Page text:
Ersatzfreiheitsstrafe, not Freiheitsstrafe.
The assumption behind the question is not quite correct, and I edited the subject line because of this. There is a problem with prison time for fare evasion, but it is not quite the problem the question describes. The defendants are not sentenced to a Freiheitsstrafe, a prison term. They are sentenced to a fine which gets converted into an Ersatzfreiheitsstrafe, a prison term in lieu of a fine, when they "refuse" to pay. Someone who gets a parking ticket, and who simply ignores every letter and payment request, will also go to jail in the end (§96 OWiG).
As the answer by Trish pointed out, the punishment for fare evasion is normally a fine or up to a year in prison. When a range of punishments like that is given, the courts are supposed to use the maximum only in exceptionally grave circumstances. So if the case goes to court, and if the court finds the defendant guilty, the options are a fine or a prison sentence.
For a first offender, a prison sentence is very unlikely. Even if the defendant was sentenced to prison, it would be very likely that for a first offender, the sentence would be suspended and the offender be put on probation. On top of that, the transport operator has the option of collecting a penalty fare and not filing criminal charges, which is routinely done if the defendant had no prior cases in their transport system. If a defendant gets a prison sentence for fare evasion, it is almost certain that there is a lengthy criminal history. More likely, the sentence is a fine.
But there is a problem with criminal fines in these cases.
The German legal system sees a fine as the lesser punishment, compared to a prison sentence or even a suspended prison sentence. That's somewhat counter-intuitive. A defendant who can leave the courtroom with a suspended sentence faces the risk of having the suspension revoked if he or she offends again, a defendant who gets sentenced to a fine has to pay up. But the theory values freedom over money.
When the court passes a criminal fine, there are two elements to the judgment. The fine consists of a number of day-equivalents (Anzahl der Tagessätze) and the amount per day-equivalent (Höhe des Tagessatzes). The number depends on the severity of criminal responsibility, the amount depends on the wealth of the criminal, and they are multiplied to get a total.
The court can set an amount per day-equivalent between €1 and €30,000. Normally, it is set at 1/30th of the monthly net income, or at €5 for people on welfare. In theory, that means both rich and poor people are equally "chastised" by the fine. The more money they have, the more money it takes to make them "feel the slap" from the justice system. And when the criminal does not pay, the fine is converted into prison time at a rate of one day per day-equivalent. It may be possible to pay in installments, or to do social work instead of paying, but prison is the default. Anything else needs to be arranged, which requires at least a passing familiarity with the legal system.
In practice, often it does not work out that way. A typical sentence for fare evasion is around 30 day-equivalents.
- Someone with a monthly income of €10,000 gets sentenced to 30 times €330 or so (the court would not use fiddly decimal points in the sentence). A good lawyer and a good tax advisor might even bring it down a little, but let's ignore that for this example. He or she can pay €9,900 or spend 30 days in prison. A defendant with such an income is extremely likely to be able to pay, either from savings or by taking a loan.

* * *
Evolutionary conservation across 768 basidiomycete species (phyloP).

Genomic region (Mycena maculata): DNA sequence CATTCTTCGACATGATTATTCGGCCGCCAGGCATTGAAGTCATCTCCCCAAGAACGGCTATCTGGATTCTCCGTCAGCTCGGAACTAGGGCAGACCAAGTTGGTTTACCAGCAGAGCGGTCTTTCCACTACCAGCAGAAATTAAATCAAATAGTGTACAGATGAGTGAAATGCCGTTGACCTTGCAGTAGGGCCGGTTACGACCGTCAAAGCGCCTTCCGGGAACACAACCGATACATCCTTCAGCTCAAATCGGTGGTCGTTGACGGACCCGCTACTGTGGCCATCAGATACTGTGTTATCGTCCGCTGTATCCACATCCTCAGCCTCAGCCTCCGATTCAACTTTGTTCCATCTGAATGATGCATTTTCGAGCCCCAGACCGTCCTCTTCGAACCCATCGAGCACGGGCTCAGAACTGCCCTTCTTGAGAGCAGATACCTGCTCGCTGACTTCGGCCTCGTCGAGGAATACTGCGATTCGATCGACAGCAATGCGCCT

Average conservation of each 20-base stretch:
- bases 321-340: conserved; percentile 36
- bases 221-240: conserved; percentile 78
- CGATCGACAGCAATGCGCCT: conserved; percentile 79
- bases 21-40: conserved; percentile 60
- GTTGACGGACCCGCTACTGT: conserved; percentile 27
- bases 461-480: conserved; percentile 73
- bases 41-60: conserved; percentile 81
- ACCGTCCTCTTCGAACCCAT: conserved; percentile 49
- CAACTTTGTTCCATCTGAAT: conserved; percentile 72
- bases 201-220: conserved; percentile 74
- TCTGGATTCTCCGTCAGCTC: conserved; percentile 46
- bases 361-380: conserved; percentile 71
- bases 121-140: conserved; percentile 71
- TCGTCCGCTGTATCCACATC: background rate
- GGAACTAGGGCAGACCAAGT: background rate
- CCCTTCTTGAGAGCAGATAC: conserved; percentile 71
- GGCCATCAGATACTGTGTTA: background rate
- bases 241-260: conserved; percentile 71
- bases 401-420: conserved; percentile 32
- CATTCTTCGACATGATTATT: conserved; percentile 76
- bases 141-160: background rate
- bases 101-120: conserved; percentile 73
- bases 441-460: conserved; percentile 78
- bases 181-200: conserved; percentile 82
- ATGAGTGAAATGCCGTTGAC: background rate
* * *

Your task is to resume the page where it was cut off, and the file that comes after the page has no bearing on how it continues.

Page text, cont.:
- Someone on welfare might get sentenced to 30 times €5. He or she can pay €150 or spend 30 days in prison. But a defendant on welfare is not likely to have €150 in the cookie jar. A good lawyer might be able to argue for a lower amount per day-equivalent, but the defendant probably won't have a good lawyer who spends an hour to make the case that the fine should be lower by a couple dozen Euros. Either the defendant borrows from friends or family, or the defendant goes to prison, or the defendant arranges to pay in installments, or the defendant arranges the option to do social work in lieu of the fine. Such a defendant is less likely to be able to pay than the defendant in the first bullet point.
- A homeless drug addict would probably ignore the summons to court, possibly get a default judgement at the rate of €5 per day equivalent even if there is a very good case for a lower amount, ignore the request to pay, and gets an arrest warrant. When the defendant is picked up for an unrelated drunk-and-disorderly offense, the arrest warrant shows up in the computer.
(I realize that this sounds disrespectful of homeless people, but it would take a homeless with a very good support network to navigate the legal proceedings successfully. Having no postal address is a massive problem, on top of the other effects.)
So while it is true that fare evasion is more likely to result in prison terms than parking offenses, the correlation is not causation.
Only very poor people are likely to go to prison over either offense, and very poor people are less likely to own and operate a motor vehicle.
That being said, it is recognized by many activists, legal professionals, and by politicians specializing in justice or welfare, that there is a massive problem. The number of inmates on Ersatzfreiheitsstrafe is unclear, but significant, and keeping them there is rather expensive. During the Corona pandemic, the state of Berlin simply stopped administering Ersatzfreiheitsstrafen to reduce crowding in prisons. Now they apply the normal laws again, arguing that "sorry, no cells available" is not a way to approach the structural problem.